The explosive, unregulated growth of delta-8 tetrahydrocannabinol (THC) is coming with a dangerous consequence: Poison control centers across the country are reporting a rise in calls from those who have ingested the cannabinoid.
So far this year, as of July, the North Carolina Poison Control Center reported 157 cases related to delta-8, according to the Winston-Salem Journal. Virginia is reporting “dozens” of calls this year.
The rise in calls can be attributed to a number of factors, from the market’s lack of standards to delta-8’s accessibility to minors.
But perhaps the most concerning cause for an increase in delta-8 poison center calls is due to mislabeling–in some cases, consumers hoping to buy these products may be purchasing unregulated, illegal cannabis without knowing.
“This is part and parcel for what happens when you have an unregulated market,” says Jonathan Miller, general counsel for U.S. Hemp Roundtable.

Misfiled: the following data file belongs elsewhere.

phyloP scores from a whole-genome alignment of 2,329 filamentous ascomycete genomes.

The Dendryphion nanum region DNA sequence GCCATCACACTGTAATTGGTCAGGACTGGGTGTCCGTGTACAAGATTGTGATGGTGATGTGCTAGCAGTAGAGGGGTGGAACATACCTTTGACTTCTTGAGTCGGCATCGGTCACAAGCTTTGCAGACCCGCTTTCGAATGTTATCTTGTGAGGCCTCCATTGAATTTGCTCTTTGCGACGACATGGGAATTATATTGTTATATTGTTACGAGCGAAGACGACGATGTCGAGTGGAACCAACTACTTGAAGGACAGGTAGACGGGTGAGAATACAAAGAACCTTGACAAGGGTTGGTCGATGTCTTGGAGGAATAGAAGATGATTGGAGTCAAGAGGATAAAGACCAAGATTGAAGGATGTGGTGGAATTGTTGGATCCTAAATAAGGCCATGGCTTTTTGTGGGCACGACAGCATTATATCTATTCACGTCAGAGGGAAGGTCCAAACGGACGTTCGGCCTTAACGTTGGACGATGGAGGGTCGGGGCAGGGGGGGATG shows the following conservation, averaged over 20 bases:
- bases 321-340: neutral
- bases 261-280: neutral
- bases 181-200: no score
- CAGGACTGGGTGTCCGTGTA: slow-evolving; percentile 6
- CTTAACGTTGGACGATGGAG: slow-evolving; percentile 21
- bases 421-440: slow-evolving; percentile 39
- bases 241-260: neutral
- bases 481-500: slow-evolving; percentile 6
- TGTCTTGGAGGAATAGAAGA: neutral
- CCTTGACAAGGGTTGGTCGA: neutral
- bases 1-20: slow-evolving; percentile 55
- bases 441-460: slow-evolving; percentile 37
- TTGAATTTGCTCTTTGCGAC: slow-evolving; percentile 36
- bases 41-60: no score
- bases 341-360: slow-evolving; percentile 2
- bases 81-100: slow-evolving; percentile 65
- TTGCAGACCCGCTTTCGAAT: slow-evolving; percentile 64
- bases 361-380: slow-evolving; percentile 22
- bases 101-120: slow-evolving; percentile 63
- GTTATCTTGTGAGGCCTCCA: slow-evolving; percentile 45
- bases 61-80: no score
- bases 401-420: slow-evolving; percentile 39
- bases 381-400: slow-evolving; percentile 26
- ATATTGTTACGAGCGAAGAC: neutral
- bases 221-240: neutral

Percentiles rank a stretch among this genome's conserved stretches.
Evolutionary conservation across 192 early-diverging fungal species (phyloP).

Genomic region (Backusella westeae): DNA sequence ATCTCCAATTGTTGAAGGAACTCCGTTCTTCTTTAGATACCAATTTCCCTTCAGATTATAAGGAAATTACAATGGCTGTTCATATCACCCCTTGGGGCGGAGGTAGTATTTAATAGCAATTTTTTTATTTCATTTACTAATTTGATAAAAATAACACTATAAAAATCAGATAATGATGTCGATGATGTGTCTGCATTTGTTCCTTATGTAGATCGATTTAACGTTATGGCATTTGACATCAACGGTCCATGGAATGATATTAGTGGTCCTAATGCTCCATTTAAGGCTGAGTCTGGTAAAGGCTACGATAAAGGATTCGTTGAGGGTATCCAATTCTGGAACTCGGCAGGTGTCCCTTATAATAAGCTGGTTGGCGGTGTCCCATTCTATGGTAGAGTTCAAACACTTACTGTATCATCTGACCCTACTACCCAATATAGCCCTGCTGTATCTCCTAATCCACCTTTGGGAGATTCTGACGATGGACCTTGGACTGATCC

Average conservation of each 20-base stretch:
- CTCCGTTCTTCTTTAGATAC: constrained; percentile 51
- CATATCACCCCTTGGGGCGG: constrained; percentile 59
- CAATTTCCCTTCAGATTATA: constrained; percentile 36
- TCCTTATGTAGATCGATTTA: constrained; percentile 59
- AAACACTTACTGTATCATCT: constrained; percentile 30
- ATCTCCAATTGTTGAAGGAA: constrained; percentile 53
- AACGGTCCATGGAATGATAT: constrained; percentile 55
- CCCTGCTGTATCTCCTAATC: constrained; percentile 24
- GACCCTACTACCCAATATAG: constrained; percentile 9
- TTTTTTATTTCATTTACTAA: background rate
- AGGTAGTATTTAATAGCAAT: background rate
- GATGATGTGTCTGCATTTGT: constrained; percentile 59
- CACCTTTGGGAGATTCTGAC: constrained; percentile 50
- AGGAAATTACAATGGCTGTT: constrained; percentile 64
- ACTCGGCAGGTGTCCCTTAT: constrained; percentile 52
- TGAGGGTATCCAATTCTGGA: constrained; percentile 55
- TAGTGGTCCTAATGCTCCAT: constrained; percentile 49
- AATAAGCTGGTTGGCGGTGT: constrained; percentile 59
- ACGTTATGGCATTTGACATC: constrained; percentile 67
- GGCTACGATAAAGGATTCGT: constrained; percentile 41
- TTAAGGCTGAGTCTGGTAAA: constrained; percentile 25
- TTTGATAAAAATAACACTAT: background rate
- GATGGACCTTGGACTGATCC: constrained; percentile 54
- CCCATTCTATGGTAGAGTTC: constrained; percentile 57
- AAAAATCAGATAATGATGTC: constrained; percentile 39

Mislabeling Plays a Role
A recently published report shines a light on just how prominent mislabeling is in the industry. Leafreport.com, a peer-reviewed watchdog website for the cannabidiol (CBD) industry, found that more than half of the 38 products it tested had illegal levels of delta-9 THC. In addition, only 32% had the advertised amount of delta-8. The rest were off by 10.7% to 102.7% from the label.
And Wayne State University, based in Michigan, reports that law enforcement agencies in Michigan have seized delta-8 products that were falsely labeled as CBD products.
Lev Spivak-Birndorf, Ph.D., chief science officer at PSI Labs, a Michigan-based cannabis testing lab, says the mislabeling of these products could be linked to the risks associated with producing delta-8, as byproducts can be left during the process of converting it from CBD or delta-9 THC.
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